Dive! Dive! Dive!

My latest self-imposed bird-in-flight photo challenge is to get these exact same shots, but sharp.

Detailed.  In nice light . . .

Pelican hovering in mid-air, landing gear dangling.
Checking right . . .
Pelican hovering in mid-air, landing gear dangling.
All clear to the left . . .
Pelican flipping into diving mode.

Appropriately enough, a friend recently sent me this statement, attributed to Winston Churchill: likely falsely, lamentably, but apropos for this post nonetheless.

Success consists of going from failure to failure
without loss of enthusiasm.
Origin unknown



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  1. Jim Taylor

    The dive of a pelican is one of the joys of the tropics, to me. All you need now is a picture of the splash in a tangle of feathers, wings, beak, and feet — which somehow, seconds later, sorts itself out into a pelican again.
    Jim T

    1. Isabel Gibson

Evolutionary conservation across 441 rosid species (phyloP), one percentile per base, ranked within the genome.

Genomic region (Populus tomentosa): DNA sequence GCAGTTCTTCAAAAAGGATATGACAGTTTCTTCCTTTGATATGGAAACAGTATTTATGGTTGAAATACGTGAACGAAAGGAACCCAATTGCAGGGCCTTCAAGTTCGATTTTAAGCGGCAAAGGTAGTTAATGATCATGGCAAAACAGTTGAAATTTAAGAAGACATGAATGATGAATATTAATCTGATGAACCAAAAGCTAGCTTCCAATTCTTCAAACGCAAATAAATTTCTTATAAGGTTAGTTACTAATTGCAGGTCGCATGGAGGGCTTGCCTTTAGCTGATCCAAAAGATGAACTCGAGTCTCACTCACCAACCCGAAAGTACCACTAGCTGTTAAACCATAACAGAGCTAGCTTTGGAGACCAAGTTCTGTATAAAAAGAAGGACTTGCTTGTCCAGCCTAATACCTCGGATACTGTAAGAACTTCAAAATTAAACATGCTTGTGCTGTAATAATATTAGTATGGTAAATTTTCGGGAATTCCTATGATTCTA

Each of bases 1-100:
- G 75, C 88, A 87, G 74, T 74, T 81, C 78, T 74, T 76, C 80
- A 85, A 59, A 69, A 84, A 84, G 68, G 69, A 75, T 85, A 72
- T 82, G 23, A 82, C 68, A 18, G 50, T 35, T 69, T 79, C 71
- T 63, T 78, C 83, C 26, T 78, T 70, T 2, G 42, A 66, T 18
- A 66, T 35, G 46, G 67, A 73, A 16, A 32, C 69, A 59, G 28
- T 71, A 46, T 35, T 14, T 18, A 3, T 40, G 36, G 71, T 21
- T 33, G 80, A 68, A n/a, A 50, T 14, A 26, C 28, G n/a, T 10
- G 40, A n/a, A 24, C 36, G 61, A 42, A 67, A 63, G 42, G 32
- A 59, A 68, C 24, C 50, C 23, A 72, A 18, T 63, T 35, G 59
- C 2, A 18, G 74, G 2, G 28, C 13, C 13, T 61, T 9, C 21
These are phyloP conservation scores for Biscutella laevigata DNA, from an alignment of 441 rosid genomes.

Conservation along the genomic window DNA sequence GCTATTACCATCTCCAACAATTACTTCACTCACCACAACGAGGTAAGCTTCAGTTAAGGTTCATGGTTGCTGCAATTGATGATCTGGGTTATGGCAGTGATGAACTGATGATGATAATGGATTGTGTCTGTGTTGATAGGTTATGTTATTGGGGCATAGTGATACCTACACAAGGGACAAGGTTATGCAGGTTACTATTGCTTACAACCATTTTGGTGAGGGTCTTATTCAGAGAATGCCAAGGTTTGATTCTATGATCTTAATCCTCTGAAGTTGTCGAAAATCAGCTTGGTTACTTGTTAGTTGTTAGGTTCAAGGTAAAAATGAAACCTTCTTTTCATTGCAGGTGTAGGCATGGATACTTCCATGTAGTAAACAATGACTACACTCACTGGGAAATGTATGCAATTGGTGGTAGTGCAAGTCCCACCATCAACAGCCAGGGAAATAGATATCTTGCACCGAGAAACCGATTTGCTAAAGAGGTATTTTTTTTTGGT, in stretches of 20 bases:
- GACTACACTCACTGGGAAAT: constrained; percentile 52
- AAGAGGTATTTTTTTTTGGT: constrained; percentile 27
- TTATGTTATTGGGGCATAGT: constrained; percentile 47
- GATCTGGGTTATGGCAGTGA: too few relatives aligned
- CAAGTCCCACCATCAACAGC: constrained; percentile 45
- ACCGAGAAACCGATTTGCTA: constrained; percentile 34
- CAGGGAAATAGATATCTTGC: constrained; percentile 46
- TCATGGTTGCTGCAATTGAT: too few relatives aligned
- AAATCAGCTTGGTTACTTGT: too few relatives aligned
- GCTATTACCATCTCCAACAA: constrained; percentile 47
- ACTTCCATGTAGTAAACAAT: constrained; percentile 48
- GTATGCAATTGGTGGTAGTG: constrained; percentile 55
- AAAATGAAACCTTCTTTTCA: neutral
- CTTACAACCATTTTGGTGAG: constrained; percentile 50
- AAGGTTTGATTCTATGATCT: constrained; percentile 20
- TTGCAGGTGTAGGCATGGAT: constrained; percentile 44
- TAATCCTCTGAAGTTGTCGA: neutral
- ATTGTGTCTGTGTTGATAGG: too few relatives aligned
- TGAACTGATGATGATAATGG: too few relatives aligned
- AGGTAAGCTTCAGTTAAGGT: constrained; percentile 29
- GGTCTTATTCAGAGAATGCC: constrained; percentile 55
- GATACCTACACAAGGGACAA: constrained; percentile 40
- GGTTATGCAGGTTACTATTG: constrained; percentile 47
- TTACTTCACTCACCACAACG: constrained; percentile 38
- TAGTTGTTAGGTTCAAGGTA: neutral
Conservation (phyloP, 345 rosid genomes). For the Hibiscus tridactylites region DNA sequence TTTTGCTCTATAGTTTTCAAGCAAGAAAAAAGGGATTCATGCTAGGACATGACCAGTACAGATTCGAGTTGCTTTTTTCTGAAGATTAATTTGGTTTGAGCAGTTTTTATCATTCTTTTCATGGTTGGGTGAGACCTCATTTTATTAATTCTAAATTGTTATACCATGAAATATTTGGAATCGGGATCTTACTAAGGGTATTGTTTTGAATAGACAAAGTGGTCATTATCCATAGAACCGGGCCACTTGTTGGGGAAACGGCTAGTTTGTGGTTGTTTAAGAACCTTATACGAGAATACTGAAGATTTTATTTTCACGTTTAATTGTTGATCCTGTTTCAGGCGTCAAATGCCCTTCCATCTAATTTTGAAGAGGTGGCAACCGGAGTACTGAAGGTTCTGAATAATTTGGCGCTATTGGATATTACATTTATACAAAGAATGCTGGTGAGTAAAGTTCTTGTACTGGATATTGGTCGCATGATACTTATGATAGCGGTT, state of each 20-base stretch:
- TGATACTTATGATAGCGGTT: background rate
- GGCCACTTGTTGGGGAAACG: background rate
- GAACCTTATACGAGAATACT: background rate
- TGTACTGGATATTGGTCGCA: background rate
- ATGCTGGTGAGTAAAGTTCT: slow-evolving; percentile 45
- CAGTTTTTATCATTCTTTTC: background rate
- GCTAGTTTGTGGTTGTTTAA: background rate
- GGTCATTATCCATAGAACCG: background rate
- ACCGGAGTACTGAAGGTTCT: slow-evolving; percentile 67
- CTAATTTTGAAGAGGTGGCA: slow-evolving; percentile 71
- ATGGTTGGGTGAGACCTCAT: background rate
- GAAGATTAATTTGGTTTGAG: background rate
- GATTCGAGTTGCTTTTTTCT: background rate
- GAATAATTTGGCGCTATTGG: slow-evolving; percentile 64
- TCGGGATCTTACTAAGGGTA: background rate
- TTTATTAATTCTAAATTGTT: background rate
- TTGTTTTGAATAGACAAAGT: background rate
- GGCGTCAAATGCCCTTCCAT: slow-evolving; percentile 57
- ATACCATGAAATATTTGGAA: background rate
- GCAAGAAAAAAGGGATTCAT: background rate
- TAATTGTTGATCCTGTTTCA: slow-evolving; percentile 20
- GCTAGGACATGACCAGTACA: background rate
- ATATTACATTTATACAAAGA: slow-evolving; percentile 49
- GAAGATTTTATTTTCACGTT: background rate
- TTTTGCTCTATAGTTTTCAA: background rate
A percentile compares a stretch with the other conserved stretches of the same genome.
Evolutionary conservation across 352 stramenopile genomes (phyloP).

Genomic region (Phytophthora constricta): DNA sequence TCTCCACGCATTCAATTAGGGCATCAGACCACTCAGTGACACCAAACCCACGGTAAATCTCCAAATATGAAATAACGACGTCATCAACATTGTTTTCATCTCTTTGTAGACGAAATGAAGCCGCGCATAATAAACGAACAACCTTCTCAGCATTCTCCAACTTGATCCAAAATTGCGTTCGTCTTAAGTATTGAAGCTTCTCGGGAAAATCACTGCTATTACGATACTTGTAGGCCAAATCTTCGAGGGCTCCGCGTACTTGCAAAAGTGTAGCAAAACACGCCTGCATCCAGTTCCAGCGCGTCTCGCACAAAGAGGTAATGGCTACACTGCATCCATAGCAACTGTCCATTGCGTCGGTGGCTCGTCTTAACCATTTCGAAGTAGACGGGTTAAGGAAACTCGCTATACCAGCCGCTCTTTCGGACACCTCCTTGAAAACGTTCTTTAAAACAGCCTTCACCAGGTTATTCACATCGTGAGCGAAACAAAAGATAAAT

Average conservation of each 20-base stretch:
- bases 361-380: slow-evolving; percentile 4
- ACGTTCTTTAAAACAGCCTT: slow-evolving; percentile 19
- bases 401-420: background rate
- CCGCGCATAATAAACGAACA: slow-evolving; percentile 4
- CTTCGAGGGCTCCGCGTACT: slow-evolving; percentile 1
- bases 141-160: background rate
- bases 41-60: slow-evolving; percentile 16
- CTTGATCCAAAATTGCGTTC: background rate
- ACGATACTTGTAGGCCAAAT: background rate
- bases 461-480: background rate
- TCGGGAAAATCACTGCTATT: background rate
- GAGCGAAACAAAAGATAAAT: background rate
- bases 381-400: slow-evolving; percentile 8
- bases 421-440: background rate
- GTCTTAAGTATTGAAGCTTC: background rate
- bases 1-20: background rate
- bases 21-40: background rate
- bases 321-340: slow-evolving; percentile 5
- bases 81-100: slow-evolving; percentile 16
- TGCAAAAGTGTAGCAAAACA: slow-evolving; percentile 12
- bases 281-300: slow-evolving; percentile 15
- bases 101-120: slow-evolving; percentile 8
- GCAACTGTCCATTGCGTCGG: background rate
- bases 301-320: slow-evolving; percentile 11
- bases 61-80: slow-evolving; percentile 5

Jim T – I do have a (distant) pelican splash – nothing much visible except a wing sticking up. I’ll add it to my wishlist! How they hit so hard and don’t break their necks or incur concussions is an interesting question.

    1. Isabel Gibson

      Laurna – And if I’d been close enough to get it sharp, I might have been too far away to keep up with the moving bird, so it’s good for me to appreciate what I did get!

    1. Isabel Gibson

      Marilyn – Such craziness . . . Apparently his white cousin (found across our own Prairies, for example) feeds by dipping down and slurping-up food. Much more sensible!

  2. Alison

    I was interested to hear about the differences in eating habits. I’ve learned a lot about pelicans thanks to you! And I’m hoping the knowledge will come in handy sometime?

    1. Isabel Gibson

      Alison – Of curse, you might want to check with an actual, you know, expert, but that’s what I think I read. And yes, I’m sure it will come in handy. Exactly how, I’m not quite as sure.

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